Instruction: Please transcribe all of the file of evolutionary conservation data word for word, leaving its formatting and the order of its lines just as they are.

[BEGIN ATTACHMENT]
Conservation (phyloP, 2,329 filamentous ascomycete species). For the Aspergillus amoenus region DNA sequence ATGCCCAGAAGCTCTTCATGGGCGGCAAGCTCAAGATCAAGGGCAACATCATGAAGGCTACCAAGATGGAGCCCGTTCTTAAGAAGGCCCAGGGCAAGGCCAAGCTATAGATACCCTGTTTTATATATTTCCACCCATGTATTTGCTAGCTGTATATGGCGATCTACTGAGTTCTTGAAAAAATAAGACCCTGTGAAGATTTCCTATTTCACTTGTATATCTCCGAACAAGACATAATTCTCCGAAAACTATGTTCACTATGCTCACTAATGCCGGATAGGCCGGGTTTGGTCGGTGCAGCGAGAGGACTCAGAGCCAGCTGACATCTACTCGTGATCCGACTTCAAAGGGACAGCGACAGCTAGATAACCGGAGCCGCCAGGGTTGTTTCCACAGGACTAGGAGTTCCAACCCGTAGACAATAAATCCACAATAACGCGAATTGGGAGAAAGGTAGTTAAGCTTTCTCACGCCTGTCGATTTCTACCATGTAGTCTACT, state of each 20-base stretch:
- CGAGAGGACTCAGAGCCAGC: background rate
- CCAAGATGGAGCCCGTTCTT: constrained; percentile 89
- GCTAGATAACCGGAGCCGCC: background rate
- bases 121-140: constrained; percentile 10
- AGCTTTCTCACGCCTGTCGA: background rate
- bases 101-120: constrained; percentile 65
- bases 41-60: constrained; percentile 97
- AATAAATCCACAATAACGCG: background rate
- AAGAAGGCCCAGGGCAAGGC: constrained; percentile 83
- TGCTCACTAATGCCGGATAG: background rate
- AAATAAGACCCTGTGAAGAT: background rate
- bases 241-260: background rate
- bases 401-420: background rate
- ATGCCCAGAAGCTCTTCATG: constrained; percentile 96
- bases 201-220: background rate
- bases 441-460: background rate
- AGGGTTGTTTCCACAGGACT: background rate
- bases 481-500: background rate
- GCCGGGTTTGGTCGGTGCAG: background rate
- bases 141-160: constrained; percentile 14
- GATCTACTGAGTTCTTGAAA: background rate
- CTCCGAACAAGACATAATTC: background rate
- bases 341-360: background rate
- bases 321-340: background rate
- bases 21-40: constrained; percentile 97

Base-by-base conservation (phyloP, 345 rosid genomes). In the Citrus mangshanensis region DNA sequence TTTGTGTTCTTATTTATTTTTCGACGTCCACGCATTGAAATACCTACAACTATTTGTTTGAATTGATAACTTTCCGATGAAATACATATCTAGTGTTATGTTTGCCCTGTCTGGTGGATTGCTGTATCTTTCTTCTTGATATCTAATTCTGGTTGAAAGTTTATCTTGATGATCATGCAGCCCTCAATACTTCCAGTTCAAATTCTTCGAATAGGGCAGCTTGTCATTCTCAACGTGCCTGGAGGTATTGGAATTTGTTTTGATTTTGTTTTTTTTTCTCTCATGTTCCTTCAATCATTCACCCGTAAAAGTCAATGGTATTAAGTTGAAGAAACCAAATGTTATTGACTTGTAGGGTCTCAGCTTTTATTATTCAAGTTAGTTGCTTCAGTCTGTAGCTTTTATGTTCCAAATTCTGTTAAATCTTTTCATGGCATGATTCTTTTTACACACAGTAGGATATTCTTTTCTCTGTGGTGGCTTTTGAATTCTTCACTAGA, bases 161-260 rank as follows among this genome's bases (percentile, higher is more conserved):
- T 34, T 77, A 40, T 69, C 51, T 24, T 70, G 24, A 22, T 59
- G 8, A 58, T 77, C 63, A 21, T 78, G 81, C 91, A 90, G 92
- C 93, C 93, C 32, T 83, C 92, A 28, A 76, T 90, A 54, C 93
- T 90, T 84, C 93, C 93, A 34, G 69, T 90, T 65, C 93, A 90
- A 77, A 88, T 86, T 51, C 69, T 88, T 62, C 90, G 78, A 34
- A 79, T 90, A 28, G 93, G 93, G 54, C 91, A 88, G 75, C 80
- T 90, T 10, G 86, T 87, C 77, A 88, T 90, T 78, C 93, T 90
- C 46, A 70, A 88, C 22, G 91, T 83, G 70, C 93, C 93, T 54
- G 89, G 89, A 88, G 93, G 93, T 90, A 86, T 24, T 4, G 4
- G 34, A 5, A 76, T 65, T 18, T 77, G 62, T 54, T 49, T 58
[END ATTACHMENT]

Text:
Conservation (phyloP, 2,329 filamentous ascomycete species). For the Aspergillus amoenus region DNA sequence ATGCCCAGAAGCTCTTCATGGGCGGCAAGCTCAAGATCAAGGGCAACATCATGAAGGCTACCAAGATGGAGCCCGTTCTTAAGAAGGCCCAGGGCAAGGCCAAGCTATAGATACCCTGTTTTATATATTTCCACCCATGTATTTGCTAGCTGTATATGGCGATCTACTGAGTTCTTGAAAAAATAAGACCCTGTGAAGATTTCCTATTTCACTTGTATATCTCCGAACAAGACATAATTCTCCGAAAACTATGTTCACTATGCTCACTAATGCCGGATAGGCCGGGTTTGGTCGGTGCAGCGAGAGGACTCAGAGCCAGCTGACATCTACTCGTGATCCGACTTCAAAGGGACAGCGACAGCTAGATAACCGGAGCCGCCAGGGTTGTTTCCACAGGACTAGGAGTTCCAACCCGTAGACAATAAATCCACAATAACGCGAATTGGGAGAAAGGTAGTTAAGCTTTCTCACGCCTGTCGATTTCTACCATGTAGTCTACT, state of each 20-base stretch:
- CGAGAGGACTCAGAGCCAGC: background rate
- CCAAGATGGAGCCCGTTCTT: constrained; percentile 89
- GCTAGATAACCGGAGCCGCC: background rate
- bases 121-140: constrained; percentile 10
- AGCTTTCTCACGCCTGTCGA: background rate
- bases 101-120: constrained; percentile 65
- bases 41-60: constrained; percentile 97
- AATAAATCCACAATAACGCG: background rate
- AAGAAGGCCCAGGGCAAGGC: constrained; percentile 83
- TGCTCACTAATGCCGGATAG: background rate
- AAATAAGACCCTGTGAAGAT: background rate
- bases 241-260: background rate
- bases 401-420: background rate
- ATGCCCAGAAGCTCTTCATG: constrained; percentile 96
- bases 201-220: background rate
- bases 441-460: background rate
- AGGGTTGTTTCCACAGGACT: background rate
- bases 481-500: background rate
- GCCGGGTTTGGTCGGTGCAG: background rate
- bases 141-160: constrained; percentile 14
- GATCTACTGAGTTCTTGAAA: background rate
- CTCCGAACAAGACATAATTC: background rate
- bases 341-360: background rate
- bases 321-340: background rate
- bases 21-40: constrained; percentile 97

Base-by-base conservation (phyloP, 345 rosid genomes). In the Citrus mangshanensis region DNA sequence TTTGTGTTCTTATTTATTTTTCGACGTCCACGCATTGAAATACCTACAACTATTTGTTTGAATTGATAACTTTCCGATGAAATACATATCTAGTGTTATGTTTGCCCTGTCTGGTGGATTGCTGTATCTTTCTTCTTGATATCTAATTCTGGTTGAAAGTTTATCTTGATGATCATGCAGCCCTCAATACTTCCAGTTCAAATTCTTCGAATAGGGCAGCTTGTCATTCTCAACGTGCCTGGAGGTATTGGAATTTGTTTTGATTTTGTTTTTTTTTCTCTCATGTTCCTTCAATCATTCACCCGTAAAAGTCAATGGTATTAAGTTGAAGAAACCAAATGTTATTGACTTGTAGGGTCTCAGCTTTTATTATTCAAGTTAGTTGCTTCAGTCTGTAGCTTTTATGTTCCAAATTCTGTTAAATCTTTTCATGGCATGATTCTTTTTACACACAGTAGGATATTCTTTTCTCTGTGGTGGCTTTTGAATTCTTCACTAGA, bases 161-260 rank as follows among this genome's bases (percentile, higher is more conserved):
- T 34, T 77, A 40, T 69, C 51, T 24, T 70, G 24, A 22, T 59
- G 8, A 58, T 77, C 63, A 21, T 78, G 81, C 91, A 90, G 92
- C 93, C 93, C 32, T 83, C 92, A 28, A 76, T 90, A 54, C 93
- T 90, T 84, C 93, C 93, A 34, G 69, T 90, T 65, C 93, A 90
- A 77, A 88, T 86, T 51, C 69, T 88, T 62, C 90, G 78, A 34
- A 79, T 90, A 28, G 93, G 93, G 54, C 91, A 88, G 75, C 80
- T 90, T 10, G 86, T 87, C 77, A 88, T 90, T 78, C 93, T 90
- C 46, A 70, A 88, C 22, G 91, T 83, G 70, C 93, C 93, T 54
- G 89, G 89, A 88, G 93, G 93, T 90, A 86, T 24, T 4, G 4
- G 34, A 5, A 76, T 65, T 18, T 77, G 62, T 54, T 49, T 58